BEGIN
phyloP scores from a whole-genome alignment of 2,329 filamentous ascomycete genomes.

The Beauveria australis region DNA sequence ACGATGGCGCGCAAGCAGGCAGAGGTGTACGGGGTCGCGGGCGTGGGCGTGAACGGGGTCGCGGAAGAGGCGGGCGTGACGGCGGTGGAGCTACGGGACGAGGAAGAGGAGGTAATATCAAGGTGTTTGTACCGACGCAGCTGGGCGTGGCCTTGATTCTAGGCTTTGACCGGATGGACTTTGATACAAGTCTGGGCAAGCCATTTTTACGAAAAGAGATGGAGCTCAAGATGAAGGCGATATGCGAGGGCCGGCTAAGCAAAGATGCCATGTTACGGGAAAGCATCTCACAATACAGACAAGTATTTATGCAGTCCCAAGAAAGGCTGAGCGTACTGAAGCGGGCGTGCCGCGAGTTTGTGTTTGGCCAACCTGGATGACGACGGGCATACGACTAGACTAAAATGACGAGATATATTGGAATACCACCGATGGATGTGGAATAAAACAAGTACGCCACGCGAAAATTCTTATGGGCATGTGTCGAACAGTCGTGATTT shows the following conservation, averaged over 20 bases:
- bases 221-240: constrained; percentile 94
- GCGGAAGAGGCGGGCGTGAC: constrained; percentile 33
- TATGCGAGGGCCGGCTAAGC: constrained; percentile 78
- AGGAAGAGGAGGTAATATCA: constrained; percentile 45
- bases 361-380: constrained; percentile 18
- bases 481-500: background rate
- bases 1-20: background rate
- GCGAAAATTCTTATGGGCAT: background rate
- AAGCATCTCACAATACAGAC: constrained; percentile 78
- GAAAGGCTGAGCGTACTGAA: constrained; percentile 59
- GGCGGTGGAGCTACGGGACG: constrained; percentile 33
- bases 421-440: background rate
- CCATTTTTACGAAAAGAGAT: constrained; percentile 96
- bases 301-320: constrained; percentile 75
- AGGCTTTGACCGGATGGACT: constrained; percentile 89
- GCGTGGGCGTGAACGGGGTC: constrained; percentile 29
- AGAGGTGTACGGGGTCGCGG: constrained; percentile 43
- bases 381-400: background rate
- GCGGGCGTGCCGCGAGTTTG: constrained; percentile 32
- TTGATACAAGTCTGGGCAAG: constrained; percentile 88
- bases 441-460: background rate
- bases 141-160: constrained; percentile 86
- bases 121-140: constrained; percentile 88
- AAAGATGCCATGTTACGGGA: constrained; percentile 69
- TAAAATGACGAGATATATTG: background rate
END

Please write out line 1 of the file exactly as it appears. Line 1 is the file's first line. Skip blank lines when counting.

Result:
phyloP scores from a whole-genome alignment of 2,329 filamentous ascomycete genomes.